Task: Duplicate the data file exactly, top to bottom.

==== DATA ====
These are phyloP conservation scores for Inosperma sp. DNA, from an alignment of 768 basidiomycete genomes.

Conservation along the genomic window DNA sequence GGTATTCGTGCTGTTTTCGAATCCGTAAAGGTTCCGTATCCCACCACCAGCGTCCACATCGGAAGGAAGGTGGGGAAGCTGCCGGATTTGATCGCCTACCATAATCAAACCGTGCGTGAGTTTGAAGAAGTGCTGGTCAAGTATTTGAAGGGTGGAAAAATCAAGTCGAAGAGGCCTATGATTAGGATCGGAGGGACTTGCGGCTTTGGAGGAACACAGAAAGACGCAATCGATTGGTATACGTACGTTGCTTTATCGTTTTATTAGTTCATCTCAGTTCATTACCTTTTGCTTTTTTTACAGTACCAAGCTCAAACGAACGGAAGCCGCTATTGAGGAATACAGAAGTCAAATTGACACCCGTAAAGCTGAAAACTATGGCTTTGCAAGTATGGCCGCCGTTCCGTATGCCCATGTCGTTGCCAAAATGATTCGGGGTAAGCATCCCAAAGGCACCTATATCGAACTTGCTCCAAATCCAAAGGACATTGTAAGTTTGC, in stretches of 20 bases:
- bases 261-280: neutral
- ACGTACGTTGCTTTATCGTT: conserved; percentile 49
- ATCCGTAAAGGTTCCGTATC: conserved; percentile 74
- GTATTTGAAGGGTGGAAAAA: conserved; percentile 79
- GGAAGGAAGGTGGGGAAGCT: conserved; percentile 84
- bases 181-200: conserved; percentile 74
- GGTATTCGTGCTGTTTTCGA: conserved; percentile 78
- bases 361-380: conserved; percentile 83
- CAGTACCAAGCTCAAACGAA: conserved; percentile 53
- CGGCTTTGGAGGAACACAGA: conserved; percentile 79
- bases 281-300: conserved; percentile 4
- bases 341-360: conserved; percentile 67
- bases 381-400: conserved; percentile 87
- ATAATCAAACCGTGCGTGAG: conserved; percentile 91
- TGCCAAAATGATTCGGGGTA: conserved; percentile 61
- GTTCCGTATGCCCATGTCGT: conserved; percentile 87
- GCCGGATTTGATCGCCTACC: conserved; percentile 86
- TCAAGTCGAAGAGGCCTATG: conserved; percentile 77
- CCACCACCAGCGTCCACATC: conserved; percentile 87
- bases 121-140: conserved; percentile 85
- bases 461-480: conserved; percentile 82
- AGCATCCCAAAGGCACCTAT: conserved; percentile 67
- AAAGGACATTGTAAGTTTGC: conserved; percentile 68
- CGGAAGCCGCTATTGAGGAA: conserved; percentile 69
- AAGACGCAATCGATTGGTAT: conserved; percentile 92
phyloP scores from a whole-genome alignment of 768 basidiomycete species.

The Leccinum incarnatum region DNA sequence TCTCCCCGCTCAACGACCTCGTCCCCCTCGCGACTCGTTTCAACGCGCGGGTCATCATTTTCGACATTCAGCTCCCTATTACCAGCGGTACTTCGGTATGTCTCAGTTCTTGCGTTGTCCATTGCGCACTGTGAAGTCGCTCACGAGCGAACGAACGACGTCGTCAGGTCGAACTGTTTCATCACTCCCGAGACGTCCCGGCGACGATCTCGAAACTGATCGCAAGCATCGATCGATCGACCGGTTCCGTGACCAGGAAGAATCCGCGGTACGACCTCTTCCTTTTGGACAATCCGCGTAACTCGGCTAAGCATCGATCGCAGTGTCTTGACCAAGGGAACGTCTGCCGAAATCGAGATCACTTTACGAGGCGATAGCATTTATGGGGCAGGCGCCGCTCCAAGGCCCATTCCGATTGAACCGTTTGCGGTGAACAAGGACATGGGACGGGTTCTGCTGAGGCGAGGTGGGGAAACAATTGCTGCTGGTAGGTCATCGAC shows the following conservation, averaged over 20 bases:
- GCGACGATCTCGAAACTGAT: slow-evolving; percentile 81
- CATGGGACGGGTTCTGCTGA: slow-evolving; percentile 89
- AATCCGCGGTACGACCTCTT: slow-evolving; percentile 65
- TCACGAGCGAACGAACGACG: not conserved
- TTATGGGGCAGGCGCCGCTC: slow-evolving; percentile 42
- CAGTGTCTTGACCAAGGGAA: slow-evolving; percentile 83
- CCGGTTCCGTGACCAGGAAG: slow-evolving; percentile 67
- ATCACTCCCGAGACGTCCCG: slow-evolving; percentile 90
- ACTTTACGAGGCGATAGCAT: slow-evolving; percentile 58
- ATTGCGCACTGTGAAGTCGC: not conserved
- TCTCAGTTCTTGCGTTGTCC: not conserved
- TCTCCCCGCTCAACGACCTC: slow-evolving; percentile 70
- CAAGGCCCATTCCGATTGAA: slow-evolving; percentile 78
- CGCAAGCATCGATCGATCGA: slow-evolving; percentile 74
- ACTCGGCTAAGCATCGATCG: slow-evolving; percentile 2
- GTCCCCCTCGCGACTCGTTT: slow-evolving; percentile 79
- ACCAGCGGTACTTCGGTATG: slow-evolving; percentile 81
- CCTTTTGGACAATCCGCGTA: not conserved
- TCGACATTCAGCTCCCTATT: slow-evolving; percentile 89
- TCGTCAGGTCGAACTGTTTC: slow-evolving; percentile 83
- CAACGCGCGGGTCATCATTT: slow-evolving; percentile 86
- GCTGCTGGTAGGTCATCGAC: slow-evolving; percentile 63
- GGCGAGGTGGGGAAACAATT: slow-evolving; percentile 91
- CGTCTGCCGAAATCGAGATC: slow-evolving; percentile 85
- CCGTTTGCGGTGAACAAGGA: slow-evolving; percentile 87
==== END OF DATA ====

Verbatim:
These are phyloP conservation scores for Inosperma sp. DNA, from an alignment of 768 basidiomycete genomes.

Conservation along the genomic window DNA sequence GGTATTCGTGCTGTTTTCGAATCCGTAAAGGTTCCGTATCCCACCACCAGCGTCCACATCGGAAGGAAGGTGGGGAAGCTGCCGGATTTGATCGCCTACCATAATCAAACCGTGCGTGAGTTTGAAGAAGTGCTGGTCAAGTATTTGAAGGGTGGAAAAATCAAGTCGAAGAGGCCTATGATTAGGATCGGAGGGACTTGCGGCTTTGGAGGAACACAGAAAGACGCAATCGATTGGTATACGTACGTTGCTTTATCGTTTTATTAGTTCATCTCAGTTCATTACCTTTTGCTTTTTTTACAGTACCAAGCTCAAACGAACGGAAGCCGCTATTGAGGAATACAGAAGTCAAATTGACACCCGTAAAGCTGAAAACTATGGCTTTGCAAGTATGGCCGCCGTTCCGTATGCCCATGTCGTTGCCAAAATGATTCGGGGTAAGCATCCCAAAGGCACCTATATCGAACTTGCTCCAAATCCAAAGGACATTGTAAGTTTGC, in stretches of 20 bases:
- bases 261-280: neutral
- ACGTACGTTGCTTTATCGTT: conserved; percentile 49
- ATCCGTAAAGGTTCCGTATC: conserved; percentile 74
- GTATTTGAAGGGTGGAAAAA: conserved; percentile 79
- GGAAGGAAGGTGGGGAAGCT: conserved; percentile 84
- bases 181-200: conserved; percentile 74
- GGTATTCGTGCTGTTTTCGA: conserved; percentile 78
- bases 361-380: conserved; percentile 83
- CAGTACCAAGCTCAAACGAA: conserved; percentile 53
- CGGCTTTGGAGGAACACAGA: conserved; percentile 79
- bases 281-300: conserved; percentile 4
- bases 341-360: conserved; percentile 67
- bases 381-400: conserved; percentile 87
- ATAATCAAACCGTGCGTGAG: conserved; percentile 91
- TGCCAAAATGATTCGGGGTA: conserved; percentile 61
- GTTCCGTATGCCCATGTCGT: conserved; percentile 87
- GCCGGATTTGATCGCCTACC: conserved; percentile 86
- TCAAGTCGAAGAGGCCTATG: conserved; percentile 77
- CCACCACCAGCGTCCACATC: conserved; percentile 87
- bases 121-140: conserved; percentile 85
- bases 461-480: conserved; percentile 82
- AGCATCCCAAAGGCACCTAT: conserved; percentile 67
- AAAGGACATTGTAAGTTTGC: conserved; percentile 68
- CGGAAGCCGCTATTGAGGAA: conserved; percentile 69
- AAGACGCAATCGATTGGTAT: conserved; percentile 92
phyloP scores from a whole-genome alignment of 768 basidiomycete species.

The Leccinum incarnatum region DNA sequence TCTCCCCGCTCAACGACCTCGTCCCCCTCGCGACTCGTTTCAACGCGCGGGTCATCATTTTCGACATTCAGCTCCCTATTACCAGCGGTACTTCGGTATGTCTCAGTTCTTGCGTTGTCCATTGCGCACTGTGAAGTCGCTCACGAGCGAACGAACGACGTCGTCAGGTCGAACTGTTTCATCACTCCCGAGACGTCCCGGCGACGATCTCGAAACTGATCGCAAGCATCGATCGATCGACCGGTTCCGTGACCAGGAAGAATCCGCGGTACGACCTCTTCCTTTTGGACAATCCGCGTAACTCGGCTAAGCATCGATCGCAGTGTCTTGACCAAGGGAACGTCTGCCGAAATCGAGATCACTTTACGAGGCGATAGCATTTATGGGGCAGGCGCCGCTCCAAGGCCCATTCCGATTGAACCGTTTGCGGTGAACAAGGACATGGGACGGGTTCTGCTGAGGCGAGGTGGGGAAACAATTGCTGCTGGTAGGTCATCGAC shows the following conservation, averaged over 20 bases:
- GCGACGATCTCGAAACTGAT: slow-evolving; percentile 81
- CATGGGACGGGTTCTGCTGA: slow-evolving; percentile 89
- AATCCGCGGTACGACCTCTT: slow-evolving; percentile 65
- TCACGAGCGAACGAACGACG: not conserved
- TTATGGGGCAGGCGCCGCTC: slow-evolving; percentile 42
- CAGTGTCTTGACCAAGGGAA: slow-evolving; percentile 83
- CCGGTTCCGTGACCAGGAAG: slow-evolving; percentile 67
- ATCACTCCCGAGACGTCCCG: slow-evolving; percentile 90
- ACTTTACGAGGCGATAGCAT: slow-evolving; percentile 58
- ATTGCGCACTGTGAAGTCGC: not conserved
- TCTCAGTTCTTGCGTTGTCC: not conserved
- TCTCCCCGCTCAACGACCTC: slow-evolving; percentile 70
- CAAGGCCCATTCCGATTGAA: slow-evolving; percentile 78
- CGCAAGCATCGATCGATCGA: slow-evolving; percentile 74
- ACTCGGCTAAGCATCGATCG: slow-evolving; percentile 2
- GTCCCCCTCGCGACTCGTTT: slow-evolving; percentile 79
- ACCAGCGGTACTTCGGTATG: slow-evolving; percentile 81
- CCTTTTGGACAATCCGCGTA: not conserved
- TCGACATTCAGCTCCCTATT: slow-evolving; percentile 89
- TCGTCAGGTCGAACTGTTTC: slow-evolving; percentile 83
- CAACGCGCGGGTCATCATTT: slow-evolving; percentile 86
- GCTGCTGGTAGGTCATCGAC: slow-evolving; percentile 63
- GGCGAGGTGGGGAAACAATT: slow-evolving; percentile 91
- CGTCTGCCGAAATCGAGATC: slow-evolving; percentile 85
- CCGTTTGCGGTGAACAAGGA: slow-evolving; percentile 87